Monday, July 19, 2004
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The correspondence program, renamed Distance Education in the early 1990s, has been in operation continuously since its beginning in the physics department. One of UW's early physics professor, H. J. T. (John) Smith, recalls those days, in an article abbreviated from the UW Correspondent newsletter.
Up to this time other models of correspondence courses used only written material. To make the courses seem more like live lectures, Jim wanted to offer them with an audio component to supplement the written material. It was decided that lectures would be recorded on tape and be accompanied by written notes from the professor.
The recorders were of the reel-to-reel type and somewhat pricey. The audio cassette tape, though just around the corner, was not yet available. Jim sent out questionnaires to students who had taken the upgrading courses to ask if they would be interested in a correspondence program and what courses they would like to see offered. The responses were so encouraging that four physics courses were chosen to be launched in 1968: astronomy, electronics, electricity and magnetism, and atomic and nuclear physics. I accepted the invitation to prepare the electronics course.
None of the original four instructors had experience in taping lectures, but we were young and eager. We quickly learned some of the recording pitfalls -- threading the reel-to-reel tape, the background noises caused by telephones ringing, coughing, paper rustling, and people knocking at the office door. Another challenge was to time the lecture so that we did not run out of tape. If a mistake was made while recording, the process of recording over it with a correction of the same time length was almost impossible. Even where to place the microphone for best sound recording had to be researched. Eventually I solved most of my background noise problems by recording in my basement.
The following year was much simpler because the course material had all been prepared. Now my challenge was to incorporate some hands-on experience for students in my electronics course. Initially I organized weekend laboratory sessions for those who lived within driving distance of Waterloo. The lab exercises were the same that an on-campus student would complete. To my surprise, people were coming from far and wide and the courses were appealing to a wider group of people than school teachers. So in 1979 I designed a laboratory kit and a workbook which students could use at home -- without travelling to Waterloo. The kit was physically small and robust enough to be sent through the mail. A version of these kits is still in use today.
Very quickly students from many different occupations were enthusiastically taking the courses and a surprising number of students phoned to speak to me. One student, taking a number of courses, 'phoned regularly from some distance. The other instructors and I often wondered how he was financing the frequent calls. During one of my conversations with him about electronics, there was an incredibly loud roaring noise on the telephone line. After a few minutes, he came back on the line quite unnerved by the commotion. "Oh," he said "that was the 10:46 freight." He was a lineman working atop a telephone pole at the time with a headset clipped to the line!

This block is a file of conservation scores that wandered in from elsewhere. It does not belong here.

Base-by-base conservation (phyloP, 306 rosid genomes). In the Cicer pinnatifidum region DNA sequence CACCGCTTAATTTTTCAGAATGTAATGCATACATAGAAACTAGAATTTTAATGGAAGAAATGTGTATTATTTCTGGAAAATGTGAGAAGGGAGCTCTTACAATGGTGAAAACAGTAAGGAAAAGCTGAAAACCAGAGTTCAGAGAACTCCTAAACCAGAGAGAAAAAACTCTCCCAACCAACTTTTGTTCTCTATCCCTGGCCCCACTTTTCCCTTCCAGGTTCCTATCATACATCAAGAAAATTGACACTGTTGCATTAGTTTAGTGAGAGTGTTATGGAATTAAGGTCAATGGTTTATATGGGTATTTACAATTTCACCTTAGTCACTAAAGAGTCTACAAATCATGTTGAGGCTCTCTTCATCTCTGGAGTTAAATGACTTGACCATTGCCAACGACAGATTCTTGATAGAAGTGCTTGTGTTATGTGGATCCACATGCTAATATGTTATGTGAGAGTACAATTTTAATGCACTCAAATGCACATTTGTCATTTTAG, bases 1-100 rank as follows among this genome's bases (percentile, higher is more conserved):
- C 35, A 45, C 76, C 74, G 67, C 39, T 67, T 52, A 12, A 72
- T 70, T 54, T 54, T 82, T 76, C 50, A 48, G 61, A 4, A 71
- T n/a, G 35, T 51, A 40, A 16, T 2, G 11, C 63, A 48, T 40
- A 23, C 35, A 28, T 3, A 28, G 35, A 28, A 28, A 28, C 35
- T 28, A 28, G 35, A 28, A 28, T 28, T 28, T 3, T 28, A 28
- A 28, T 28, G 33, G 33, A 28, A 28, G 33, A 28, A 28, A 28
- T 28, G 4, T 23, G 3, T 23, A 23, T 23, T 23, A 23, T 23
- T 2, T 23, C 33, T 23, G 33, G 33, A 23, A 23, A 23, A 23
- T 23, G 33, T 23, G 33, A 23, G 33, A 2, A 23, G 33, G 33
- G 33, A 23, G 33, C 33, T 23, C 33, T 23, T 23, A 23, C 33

I strongly recommend that each department or group selects either August 3 or August 9, and from that date on, only use Bookit. There is a possibility that if you book a meeting with someone in another department they will not be in production with Bookit yet. To make sure they know you have booked them, for the first few weeks at least use the Bookit option for sending email when a meeting is scheduled. In Options, under Scheduling, Notification, check the box that says that you want to be asked if an email should be sent when a meeting is booked. (On the web client, you will find this entry under Email Notification). Also, if you receive notification that you have been booked for a meeting via Synchronize, respond to that person and say that from now on, you can only be booked via Bookit. It will be a confusing few weeks, but I think we can get through it.
Bookit has its own web page. Information about upcoming Bookit courses can be found on the IST home page. A mailing list of the primary Bookit contact in each department or group is being maintained. If you would like to be added to this list, please go to mailman.uwaterloo.ca/mailman/listinfo/bookit-contacts and enter your email address and click Subscribe. (If you have received email from bookit-contacts, you are already a member of this list).
The Jewish Student Association (JSA), Muslim Student Association (MSA), and Waterloo Christian Fellowship (WCF) will be working together on Wednesday to help feed the homeless -- and, at the same time, make a point about the meaning of community. Club members will be making peanut-butter-and-jam sandwiches that will later be taken to homeless shelters in the Kitchener-Waterloo and Cambridge areas. "Helping the less fortunate is an integral part of each of our religions," says a note from the organizers. "By combining our efforts and working together towards this goal, we feel that we can reach more people. Since there have also been a lot of hate-motivated incidents in our community lately, it is especially important at times like this to come together while working towards the common good of the community." Club members welcome anyone else who wants to help. Non-perishable food donations will also be accepted. Come to the multi-purpose room in the Student Life Centre, July 21, 11 a.m. to 2 p.m.